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Is it Safe to Drive with a Cracked Windshield?

Is it Safe to Drive with a Cracked Windshield?

One minute you’re driving along with a crystal clear windshield and in a flash, you’re hit with something out of nowhere. Cracked windshields are disappointing and unattractive. But the most important question may be, is it safe to drive with a cracked windshield?

Driving with a cracked windshield may be more dangerous than you think. The reasons for this may surprise you.

To learn more about windshield cracks and whether or not it’s safe to keep driving with them, please check out this helpful information.

Windshield Construction

It helps to know a bit about windshields and how they are built to protect you. Windshields aren’t made of ordinary glass. Ordinary glass shatters into jagged pieces upon impact.

Windshields are constructed from laminated safety glass. Laminated safety glass is composed of three fused layers.

The innermost layer of safety glass is polyvinyl butyral. This is a tough, flexible resin used to tightly bind glass layers. The outermost layers are made of tempered glass.

Tempered glass is four times stronger than plain glass. Instead of shattering into sharp, jagged shards when it breaks, this special glass will fracture into smaller pieces that aren’t sharp or dangerous.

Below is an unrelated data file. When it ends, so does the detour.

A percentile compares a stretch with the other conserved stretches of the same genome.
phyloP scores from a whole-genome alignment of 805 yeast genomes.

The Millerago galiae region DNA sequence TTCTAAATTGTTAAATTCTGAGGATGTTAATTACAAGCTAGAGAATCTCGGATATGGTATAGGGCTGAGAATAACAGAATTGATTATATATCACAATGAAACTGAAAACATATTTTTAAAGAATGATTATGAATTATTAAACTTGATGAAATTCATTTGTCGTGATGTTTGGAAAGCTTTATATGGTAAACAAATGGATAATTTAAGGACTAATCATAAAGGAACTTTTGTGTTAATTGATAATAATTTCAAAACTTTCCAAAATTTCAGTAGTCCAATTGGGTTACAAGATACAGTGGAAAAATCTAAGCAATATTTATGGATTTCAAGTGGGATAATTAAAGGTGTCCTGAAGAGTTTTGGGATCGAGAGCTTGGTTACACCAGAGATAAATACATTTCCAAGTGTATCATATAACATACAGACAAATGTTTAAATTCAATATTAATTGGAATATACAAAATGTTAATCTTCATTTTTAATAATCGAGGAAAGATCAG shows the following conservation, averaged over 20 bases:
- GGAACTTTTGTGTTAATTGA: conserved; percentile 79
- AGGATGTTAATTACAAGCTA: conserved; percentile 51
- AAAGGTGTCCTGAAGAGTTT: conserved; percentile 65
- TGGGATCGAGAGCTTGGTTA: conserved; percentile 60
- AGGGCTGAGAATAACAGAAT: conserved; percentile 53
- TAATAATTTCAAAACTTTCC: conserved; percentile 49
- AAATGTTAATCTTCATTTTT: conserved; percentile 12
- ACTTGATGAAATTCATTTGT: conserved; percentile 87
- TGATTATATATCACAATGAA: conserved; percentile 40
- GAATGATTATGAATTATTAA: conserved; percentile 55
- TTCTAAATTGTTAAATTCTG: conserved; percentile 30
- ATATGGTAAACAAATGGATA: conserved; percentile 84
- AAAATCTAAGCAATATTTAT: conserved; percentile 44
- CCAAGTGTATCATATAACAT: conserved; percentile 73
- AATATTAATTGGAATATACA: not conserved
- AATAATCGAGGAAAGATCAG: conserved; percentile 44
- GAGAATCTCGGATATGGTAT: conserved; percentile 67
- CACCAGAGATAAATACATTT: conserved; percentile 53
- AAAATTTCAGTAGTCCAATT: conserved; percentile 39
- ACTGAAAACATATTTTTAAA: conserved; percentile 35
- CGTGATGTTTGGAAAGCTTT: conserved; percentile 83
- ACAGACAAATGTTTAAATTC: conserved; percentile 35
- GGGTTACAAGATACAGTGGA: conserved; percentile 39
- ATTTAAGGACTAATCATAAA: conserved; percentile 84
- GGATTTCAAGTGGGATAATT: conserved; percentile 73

Tempered glass is manufactured by super-heating glass and then putting it through a high pressure cooling process. This makes the outer surfaces cool much faster than the center of the glass. The center tries to pull back from the outside surfaces as it cools, causing it to remain in a state of tension.

Because the center is in tension, the outer surfaces of the glass are in a state of compression. It is this compression that gives tempered glass its strength. When reinforced by the polyvinyl butyral layer, laminated safety glass becomes an incredibly strong structure.

Structural Importance

Windshields aren’t just for clarity, bugs, or aesthetics. They actually play an essential role in the structural support of a vehicle.